The chair of the City Council’s education committee has proposed legislation that would reduce the number of students per classroom, which was quickly endorsed by the United Federation of Teachers.
City Council Member Mark Treyger, a former city Teacher, wants to amend the city Administrative Code to raise the minimum amount of space required per student in a classroom from 20 square feet to 35 square feet for first-through-12th graders.
Limit of 14-21 Students
The average classroom is 500-to-750 square feet, according to Mr. Treyger and Council Member Danny Dromm, also a former educator. Only 14 students would be allowed in a 500-square-foot classroom, while the maximum number of students in a 750-square-foot space would be 21.
If passed, the legislation would greatly reduce class sizes, an issue that plagued the public schools well before the coronavirus pandemic. Some classrooms have more than 34 students, the maximum number allowed per class at the high-school level under the UFT's contract.
“Class size is a public-health issue, and our ability to provide all of our kids a safe, healthy, equitable education is a public-health priority for the City of New York,” Councilman Treyger said during a July 29 press conference near City Hall Park.
UFT President Michael Mulgrew said that for years, nothing has been done to reduce overcrowded classes. Doing so was one of the promises made by Mayor de Blasio during his initial 2013 campaign.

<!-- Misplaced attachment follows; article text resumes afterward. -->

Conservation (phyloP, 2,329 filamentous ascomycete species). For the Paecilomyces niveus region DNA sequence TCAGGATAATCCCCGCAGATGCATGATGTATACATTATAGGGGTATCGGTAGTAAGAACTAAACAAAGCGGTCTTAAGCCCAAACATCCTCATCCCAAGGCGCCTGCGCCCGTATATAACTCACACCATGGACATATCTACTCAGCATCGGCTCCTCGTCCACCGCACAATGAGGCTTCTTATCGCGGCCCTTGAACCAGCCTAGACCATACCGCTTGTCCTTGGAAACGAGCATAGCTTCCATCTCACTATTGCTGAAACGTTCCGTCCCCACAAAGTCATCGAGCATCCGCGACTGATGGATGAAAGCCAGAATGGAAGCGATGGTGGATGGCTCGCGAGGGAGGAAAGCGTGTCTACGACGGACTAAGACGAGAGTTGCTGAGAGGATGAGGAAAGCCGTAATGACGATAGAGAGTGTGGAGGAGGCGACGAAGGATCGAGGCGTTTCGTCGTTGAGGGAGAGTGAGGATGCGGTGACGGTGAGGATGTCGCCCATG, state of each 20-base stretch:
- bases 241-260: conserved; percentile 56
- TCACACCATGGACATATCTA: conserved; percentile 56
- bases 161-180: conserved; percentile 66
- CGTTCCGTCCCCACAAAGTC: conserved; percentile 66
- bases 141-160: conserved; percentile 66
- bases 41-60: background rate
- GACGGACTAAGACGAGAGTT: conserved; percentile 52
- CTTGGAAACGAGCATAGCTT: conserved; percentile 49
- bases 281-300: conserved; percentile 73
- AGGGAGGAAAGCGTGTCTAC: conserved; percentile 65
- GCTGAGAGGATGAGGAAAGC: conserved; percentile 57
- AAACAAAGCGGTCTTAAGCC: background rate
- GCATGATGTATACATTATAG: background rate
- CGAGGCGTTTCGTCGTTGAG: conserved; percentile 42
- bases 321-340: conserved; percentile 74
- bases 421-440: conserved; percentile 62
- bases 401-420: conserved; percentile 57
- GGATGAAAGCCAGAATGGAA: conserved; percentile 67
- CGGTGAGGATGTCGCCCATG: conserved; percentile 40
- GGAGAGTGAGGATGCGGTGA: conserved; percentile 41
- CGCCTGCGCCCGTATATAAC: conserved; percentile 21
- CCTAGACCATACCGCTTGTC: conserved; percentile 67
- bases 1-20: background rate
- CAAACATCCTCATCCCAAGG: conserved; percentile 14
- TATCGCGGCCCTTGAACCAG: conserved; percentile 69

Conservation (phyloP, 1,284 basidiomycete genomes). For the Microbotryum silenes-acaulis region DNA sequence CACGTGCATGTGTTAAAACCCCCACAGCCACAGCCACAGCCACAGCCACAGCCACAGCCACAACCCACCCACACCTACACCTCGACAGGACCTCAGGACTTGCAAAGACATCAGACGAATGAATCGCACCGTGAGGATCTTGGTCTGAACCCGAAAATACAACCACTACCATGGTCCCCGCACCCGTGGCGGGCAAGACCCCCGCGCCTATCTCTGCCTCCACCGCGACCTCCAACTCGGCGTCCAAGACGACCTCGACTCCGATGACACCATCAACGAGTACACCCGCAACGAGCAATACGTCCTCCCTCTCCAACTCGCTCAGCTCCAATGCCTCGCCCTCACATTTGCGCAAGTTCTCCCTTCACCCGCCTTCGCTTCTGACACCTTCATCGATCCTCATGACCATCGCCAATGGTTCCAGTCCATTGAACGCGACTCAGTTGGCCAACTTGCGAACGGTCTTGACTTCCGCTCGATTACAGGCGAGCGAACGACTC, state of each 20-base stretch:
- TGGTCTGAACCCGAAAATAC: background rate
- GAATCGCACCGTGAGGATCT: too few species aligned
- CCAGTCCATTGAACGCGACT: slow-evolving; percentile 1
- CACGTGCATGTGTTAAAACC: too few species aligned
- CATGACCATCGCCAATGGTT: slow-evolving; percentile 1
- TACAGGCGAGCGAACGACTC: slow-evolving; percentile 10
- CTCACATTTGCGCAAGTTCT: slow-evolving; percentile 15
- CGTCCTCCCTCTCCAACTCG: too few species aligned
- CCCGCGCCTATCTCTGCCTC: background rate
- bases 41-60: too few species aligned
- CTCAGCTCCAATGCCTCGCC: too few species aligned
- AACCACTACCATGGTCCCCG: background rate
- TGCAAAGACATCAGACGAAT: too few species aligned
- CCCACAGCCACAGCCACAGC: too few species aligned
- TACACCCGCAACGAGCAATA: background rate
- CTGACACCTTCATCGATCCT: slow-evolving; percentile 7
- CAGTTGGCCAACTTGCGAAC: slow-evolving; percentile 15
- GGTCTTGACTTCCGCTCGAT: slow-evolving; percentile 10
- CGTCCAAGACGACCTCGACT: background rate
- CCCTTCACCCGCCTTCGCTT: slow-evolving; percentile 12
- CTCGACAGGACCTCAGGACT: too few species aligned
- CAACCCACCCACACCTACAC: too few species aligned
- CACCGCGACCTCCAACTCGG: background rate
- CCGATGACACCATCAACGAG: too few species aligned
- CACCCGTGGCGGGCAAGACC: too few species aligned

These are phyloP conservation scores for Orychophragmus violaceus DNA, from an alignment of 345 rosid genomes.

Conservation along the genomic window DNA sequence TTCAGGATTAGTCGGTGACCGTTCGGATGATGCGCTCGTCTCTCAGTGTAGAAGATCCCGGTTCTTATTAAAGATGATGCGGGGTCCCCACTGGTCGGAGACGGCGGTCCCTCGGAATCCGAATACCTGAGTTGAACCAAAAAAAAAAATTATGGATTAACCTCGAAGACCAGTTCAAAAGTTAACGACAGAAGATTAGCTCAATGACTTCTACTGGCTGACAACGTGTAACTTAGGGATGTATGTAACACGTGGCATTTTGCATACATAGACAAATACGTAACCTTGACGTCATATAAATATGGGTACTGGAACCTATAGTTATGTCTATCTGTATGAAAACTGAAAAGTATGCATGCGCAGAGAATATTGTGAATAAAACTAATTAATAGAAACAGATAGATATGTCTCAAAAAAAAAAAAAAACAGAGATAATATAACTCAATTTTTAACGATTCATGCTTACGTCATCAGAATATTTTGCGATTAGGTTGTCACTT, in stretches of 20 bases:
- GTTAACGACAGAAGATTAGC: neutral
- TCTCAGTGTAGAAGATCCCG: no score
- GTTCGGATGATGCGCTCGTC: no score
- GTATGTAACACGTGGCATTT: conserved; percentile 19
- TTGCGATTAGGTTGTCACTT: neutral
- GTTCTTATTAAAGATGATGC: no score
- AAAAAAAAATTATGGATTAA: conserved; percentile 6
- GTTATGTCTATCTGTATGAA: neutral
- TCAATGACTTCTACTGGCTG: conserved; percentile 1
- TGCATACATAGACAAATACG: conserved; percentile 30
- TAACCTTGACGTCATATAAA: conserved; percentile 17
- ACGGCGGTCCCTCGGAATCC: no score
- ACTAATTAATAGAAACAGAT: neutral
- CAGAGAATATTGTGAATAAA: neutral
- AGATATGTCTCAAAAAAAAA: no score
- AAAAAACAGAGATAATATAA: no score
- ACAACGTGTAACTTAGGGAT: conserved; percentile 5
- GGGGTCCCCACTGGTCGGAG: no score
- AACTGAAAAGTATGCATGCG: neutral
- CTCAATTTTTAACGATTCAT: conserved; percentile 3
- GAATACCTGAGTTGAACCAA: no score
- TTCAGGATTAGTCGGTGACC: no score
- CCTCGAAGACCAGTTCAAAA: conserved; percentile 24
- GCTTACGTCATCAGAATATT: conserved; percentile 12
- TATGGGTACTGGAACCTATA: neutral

“This city will never have a plan until it is forced to do it by legislation,” the union leader said.
Overcrowded classrooms have hindered the ability of schools to reopen safely, Mr. Treyger noted. This fall will mark the return to full-time in-person learning, but many Principals are facing the challenge of finding enough classroom space for their entire student bodies while also adhering to three-feet social-distancing rules.
“Right now, we’re facing a September opening where we have quite a few schools that are severely overcrowded and basically the answer we’ve gotten from the city for months is ‘Let the school figure it out.’ That’s not acceptable. That is not a plan,” Mr. Mulgrew said.
He stated that many schools would have to improvise to find alternative classrooms, including using auditoriums and libraries or creative class schedules. He estimated that about 200 schools were severely overcrowded and would be out of compliance with COVID safety rules come fall.
Mr. Dromm pointed out that reducing class sizes not only was important for health reasons, but would allow students to learn better.
'Get More Attention'
“Kids will get the individualized attention that they need in order to improve student outcomes. So this is a win-win in many ways for students across the system,” he said.
The changes would not take effect right away, though: if the bill were enacted, 33 percent of schools would be expected to meet the new spacing requirements by the 2022-2023 school year, while all schools would have to be in compliance by September 2024.
Although the proposal would not help address the immediate class-size dilemma, Councilman Treyger believed that it would help deal with future health crises.
Mr. Mulgrew added, “this legislation will force the City of New York to deal with overcrowding issues forever, and that’s why were trying to get this legislation passed.”
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